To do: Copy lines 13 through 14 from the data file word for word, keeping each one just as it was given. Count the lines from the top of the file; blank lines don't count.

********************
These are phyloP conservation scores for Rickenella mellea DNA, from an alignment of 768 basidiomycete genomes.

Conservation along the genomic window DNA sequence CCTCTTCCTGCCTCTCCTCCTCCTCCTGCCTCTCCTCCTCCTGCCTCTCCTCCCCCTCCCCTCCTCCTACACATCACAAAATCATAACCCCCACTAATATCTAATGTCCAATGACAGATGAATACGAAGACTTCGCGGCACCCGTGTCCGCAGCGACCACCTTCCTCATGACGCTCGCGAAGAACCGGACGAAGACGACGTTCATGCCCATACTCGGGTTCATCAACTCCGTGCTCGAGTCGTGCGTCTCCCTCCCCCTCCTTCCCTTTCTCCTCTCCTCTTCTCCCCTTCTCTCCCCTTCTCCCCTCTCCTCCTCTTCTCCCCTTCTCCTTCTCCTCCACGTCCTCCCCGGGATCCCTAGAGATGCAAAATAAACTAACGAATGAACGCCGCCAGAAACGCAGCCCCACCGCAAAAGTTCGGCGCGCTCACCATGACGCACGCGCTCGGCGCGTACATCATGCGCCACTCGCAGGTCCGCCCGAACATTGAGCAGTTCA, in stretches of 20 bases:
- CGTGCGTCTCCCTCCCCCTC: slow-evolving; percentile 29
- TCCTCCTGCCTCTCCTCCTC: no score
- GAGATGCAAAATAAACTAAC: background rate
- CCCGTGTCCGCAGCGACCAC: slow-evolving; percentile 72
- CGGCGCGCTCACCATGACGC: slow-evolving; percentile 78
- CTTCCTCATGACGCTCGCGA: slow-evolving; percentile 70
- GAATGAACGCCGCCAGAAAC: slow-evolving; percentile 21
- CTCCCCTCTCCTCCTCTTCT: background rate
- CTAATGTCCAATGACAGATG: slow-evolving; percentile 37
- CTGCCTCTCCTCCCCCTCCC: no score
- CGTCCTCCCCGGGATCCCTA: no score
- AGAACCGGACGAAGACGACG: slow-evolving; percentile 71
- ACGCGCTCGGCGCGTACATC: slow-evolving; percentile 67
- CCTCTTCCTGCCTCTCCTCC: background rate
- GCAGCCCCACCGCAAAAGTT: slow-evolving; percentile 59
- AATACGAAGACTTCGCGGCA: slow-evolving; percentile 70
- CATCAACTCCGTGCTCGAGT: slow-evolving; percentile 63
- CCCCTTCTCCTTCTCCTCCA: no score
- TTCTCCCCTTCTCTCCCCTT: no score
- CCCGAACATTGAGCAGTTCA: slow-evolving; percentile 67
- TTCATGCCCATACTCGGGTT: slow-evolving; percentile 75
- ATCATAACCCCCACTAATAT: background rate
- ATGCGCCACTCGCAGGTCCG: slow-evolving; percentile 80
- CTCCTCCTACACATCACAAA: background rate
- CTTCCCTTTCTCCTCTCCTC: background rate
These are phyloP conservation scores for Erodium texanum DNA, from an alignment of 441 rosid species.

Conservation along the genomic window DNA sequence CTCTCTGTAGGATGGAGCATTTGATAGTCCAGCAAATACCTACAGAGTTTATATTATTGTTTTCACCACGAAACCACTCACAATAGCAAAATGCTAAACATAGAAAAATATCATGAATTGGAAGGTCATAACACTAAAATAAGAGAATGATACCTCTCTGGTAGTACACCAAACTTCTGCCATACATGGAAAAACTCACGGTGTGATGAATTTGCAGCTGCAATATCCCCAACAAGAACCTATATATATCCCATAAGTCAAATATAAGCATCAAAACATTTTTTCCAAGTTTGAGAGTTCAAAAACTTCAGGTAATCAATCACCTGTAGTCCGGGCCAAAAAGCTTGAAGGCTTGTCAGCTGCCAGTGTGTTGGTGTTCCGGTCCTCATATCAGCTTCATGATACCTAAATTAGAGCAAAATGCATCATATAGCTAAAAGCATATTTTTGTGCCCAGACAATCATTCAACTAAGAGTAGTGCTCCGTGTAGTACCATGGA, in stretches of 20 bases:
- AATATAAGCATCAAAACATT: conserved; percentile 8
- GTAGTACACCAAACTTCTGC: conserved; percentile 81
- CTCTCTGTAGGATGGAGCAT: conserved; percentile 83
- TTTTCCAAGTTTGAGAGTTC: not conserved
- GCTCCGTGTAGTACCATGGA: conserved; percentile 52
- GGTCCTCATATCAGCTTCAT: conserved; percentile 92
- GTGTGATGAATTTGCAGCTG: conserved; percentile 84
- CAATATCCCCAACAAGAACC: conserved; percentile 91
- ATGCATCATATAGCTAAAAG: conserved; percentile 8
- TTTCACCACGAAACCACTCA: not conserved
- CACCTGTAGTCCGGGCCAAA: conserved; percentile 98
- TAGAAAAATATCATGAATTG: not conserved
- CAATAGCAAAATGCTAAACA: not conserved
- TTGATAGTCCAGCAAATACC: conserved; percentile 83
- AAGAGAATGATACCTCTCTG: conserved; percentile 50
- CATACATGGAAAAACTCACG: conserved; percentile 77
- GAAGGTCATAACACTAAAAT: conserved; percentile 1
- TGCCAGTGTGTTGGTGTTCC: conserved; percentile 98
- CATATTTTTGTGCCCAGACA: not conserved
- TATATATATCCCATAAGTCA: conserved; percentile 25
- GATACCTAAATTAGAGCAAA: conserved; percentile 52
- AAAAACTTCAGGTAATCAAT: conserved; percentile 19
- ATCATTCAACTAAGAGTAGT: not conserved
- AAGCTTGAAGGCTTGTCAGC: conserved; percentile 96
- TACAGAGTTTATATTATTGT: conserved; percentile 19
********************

- CGTCCTCCCCGGGATCCCTA: no score
- AGAACCGGACGAAGACGACG: slow-evolving; percentile 71